EDINBURGH: Exports of Scotch whisky have increased for the first time since 2013, buoyed to a significant extent by strong demand in India and France, the latest trade figures have shown.

According to the Scotch Whisky Association (SWA), global export volume grew by 3.1% in the first half of the year, representing the equivalent of 533m 70cl bottles shipped overseas from Scotland.

The SWA said it was encouraged that the global market for premium single malt Scotch whisky continued to grow, with export value increasing by 6% to £431m and volume up 3% to 49m bottles.

However, blended Scotch whisky continued to take the lion's share of exports. While volumes increased by 1% to 362m bottles, export value was down 4% to £1.16bn, which the SWA said may reflect the growth in single malts.

France remained the biggest export market, accounting for the equivalent of 90.9m bottles in the first half of 2016, up 5% from the same period last year.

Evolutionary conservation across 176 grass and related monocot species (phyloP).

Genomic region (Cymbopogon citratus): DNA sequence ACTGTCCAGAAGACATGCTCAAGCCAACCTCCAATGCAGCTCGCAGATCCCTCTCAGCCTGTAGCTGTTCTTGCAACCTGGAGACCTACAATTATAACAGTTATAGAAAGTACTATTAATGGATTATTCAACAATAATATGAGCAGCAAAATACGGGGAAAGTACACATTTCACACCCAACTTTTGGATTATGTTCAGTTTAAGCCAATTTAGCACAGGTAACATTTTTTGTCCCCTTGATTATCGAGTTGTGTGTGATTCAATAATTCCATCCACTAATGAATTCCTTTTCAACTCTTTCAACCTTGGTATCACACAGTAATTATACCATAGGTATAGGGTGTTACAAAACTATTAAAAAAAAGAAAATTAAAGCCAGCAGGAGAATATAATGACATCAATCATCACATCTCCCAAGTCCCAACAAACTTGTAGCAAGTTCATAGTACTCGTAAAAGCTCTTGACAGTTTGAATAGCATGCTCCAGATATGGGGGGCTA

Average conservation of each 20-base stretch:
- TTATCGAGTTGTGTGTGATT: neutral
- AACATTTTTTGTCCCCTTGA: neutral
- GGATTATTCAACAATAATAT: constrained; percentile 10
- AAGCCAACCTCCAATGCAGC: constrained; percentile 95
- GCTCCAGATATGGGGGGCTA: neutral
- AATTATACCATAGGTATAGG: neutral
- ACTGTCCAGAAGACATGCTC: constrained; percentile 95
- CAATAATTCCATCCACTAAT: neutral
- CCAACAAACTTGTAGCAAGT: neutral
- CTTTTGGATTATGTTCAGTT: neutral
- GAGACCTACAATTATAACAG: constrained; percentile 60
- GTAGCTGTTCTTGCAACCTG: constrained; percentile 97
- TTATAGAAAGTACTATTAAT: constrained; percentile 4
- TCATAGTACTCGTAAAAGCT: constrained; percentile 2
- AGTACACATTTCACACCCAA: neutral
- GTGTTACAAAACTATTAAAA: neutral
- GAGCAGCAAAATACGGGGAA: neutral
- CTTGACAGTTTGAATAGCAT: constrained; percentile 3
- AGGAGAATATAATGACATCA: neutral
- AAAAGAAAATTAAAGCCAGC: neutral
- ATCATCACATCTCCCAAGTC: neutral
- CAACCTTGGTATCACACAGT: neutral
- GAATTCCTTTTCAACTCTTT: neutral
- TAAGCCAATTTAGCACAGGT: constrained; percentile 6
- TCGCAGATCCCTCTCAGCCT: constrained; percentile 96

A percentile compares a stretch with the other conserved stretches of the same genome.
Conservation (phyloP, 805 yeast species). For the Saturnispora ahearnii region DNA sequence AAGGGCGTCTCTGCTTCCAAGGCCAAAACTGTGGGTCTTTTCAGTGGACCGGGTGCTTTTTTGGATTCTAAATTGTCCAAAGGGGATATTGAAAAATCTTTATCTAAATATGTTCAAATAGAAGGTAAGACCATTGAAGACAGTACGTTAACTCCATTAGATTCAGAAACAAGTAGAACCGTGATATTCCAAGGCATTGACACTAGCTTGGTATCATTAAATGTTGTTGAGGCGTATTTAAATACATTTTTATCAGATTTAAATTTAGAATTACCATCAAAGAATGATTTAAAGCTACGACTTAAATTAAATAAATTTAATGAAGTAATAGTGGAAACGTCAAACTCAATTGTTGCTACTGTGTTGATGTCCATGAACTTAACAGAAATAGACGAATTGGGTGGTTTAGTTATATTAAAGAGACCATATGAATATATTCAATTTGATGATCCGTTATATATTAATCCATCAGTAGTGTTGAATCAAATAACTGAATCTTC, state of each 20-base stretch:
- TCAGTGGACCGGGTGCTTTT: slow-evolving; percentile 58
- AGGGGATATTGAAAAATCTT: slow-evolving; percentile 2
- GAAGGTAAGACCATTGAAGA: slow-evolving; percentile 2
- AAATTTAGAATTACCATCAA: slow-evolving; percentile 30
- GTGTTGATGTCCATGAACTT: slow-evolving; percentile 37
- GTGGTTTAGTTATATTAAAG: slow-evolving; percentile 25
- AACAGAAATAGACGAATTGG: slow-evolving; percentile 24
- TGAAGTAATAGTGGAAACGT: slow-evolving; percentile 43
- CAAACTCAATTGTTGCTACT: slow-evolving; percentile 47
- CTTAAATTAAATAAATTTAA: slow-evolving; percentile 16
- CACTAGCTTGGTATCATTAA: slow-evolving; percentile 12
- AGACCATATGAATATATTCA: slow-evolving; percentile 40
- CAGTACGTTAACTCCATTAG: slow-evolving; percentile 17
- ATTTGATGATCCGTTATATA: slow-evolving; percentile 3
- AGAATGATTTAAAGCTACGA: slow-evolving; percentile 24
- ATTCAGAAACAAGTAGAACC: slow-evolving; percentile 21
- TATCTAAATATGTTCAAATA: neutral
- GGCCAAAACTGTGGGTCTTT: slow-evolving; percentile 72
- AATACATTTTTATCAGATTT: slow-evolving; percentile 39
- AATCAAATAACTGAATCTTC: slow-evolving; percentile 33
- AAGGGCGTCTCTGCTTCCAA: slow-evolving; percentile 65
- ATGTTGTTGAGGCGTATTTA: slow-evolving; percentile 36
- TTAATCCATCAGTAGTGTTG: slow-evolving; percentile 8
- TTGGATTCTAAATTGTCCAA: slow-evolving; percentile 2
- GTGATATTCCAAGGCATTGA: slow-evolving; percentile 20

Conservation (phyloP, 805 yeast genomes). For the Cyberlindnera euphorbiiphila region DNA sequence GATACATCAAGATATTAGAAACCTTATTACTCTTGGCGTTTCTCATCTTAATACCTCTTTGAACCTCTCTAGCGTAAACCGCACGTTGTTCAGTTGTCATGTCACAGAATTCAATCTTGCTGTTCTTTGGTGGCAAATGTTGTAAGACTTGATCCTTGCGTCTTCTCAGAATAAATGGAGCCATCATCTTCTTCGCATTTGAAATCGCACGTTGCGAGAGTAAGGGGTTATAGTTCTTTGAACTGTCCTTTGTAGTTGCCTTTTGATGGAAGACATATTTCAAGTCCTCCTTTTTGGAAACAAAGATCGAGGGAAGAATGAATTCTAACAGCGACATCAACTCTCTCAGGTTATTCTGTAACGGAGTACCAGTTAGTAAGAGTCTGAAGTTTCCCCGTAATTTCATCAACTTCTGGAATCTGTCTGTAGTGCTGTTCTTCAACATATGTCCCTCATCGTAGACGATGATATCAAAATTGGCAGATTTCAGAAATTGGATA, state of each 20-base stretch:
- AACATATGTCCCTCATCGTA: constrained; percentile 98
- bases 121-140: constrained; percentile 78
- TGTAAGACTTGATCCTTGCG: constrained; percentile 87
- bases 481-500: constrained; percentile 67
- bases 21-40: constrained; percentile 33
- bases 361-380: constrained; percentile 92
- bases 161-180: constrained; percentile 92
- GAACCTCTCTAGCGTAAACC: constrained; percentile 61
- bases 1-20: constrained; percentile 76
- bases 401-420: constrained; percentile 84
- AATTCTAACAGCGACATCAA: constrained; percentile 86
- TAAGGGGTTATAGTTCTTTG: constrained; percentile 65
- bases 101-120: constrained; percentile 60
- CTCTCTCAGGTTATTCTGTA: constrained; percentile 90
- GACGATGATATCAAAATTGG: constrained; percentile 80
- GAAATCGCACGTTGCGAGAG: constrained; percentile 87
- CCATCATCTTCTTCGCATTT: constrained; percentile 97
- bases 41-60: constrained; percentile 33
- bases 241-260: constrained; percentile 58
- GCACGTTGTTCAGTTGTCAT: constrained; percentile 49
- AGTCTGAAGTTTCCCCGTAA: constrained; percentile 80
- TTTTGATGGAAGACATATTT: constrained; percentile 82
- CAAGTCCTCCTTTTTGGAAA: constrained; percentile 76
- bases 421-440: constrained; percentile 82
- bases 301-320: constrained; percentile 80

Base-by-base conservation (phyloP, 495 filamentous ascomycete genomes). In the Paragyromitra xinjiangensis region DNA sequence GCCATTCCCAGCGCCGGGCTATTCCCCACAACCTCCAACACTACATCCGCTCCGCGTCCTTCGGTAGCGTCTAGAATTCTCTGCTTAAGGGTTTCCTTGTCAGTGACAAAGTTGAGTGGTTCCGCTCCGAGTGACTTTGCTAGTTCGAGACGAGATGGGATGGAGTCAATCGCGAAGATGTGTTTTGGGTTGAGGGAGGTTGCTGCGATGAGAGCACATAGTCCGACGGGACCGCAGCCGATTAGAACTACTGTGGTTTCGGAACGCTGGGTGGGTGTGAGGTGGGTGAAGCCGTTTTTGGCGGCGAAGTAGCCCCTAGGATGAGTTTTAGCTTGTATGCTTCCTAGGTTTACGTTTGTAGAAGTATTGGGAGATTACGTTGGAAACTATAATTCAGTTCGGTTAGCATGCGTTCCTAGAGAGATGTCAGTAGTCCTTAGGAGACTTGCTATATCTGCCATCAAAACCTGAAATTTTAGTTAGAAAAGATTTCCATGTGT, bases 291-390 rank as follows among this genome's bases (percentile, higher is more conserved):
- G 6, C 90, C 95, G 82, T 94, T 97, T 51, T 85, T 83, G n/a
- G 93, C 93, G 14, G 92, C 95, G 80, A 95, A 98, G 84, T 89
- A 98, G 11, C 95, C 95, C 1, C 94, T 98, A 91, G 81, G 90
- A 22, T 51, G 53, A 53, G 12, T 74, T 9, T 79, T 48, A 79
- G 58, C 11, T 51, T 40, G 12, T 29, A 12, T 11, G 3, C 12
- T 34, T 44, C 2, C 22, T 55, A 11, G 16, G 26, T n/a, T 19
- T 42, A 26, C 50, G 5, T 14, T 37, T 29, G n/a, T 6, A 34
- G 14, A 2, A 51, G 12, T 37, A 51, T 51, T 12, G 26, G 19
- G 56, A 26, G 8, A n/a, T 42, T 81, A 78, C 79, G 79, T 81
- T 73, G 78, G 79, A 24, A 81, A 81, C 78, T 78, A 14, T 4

Meanwhile, volume sales dropped 3% in the US to 53.1m bottles, although the country remained the second largest export market for Scotch whisky and by far the largest in terms of value (£357.4m).

However, one of the standout figures in the SWA report was the 41% surge in shipments to India, making it the third-largest export market at 41m bottles, with value also up 28% to £43m.

That suggests that India's burgeoning middle classes are increasingly turning to aspirational Scotch brands, such as Diageo's Johnnie Walker, which has featured in at least 25 Bollywood films, the Times reported.

The surge in demand in India seems even more pronounced given that the Indian authorities impose customs duty of 150% on Scotch whisky imports, which the SWA described as "exorbitant".

The trade body called on the UK government to prioritise this in discussions with India as it develops its post-Brexit trade links.

"The first half of 2016 was marked by an improving Scotch whisky export performance, suggesting a strengthening in global consumer demand compared to the last couple of years," said David Frost, Chief Executive of the SWA.

"It is clear, however, that the uncertainties of the Brexit vote will create challenges for exporters and we continue to encourage early clarity on the likely shape of the UK's future trading relationship with the EU and other countries."

Data sourced from Scotch Whisky Association, Times; additional content by Warc staff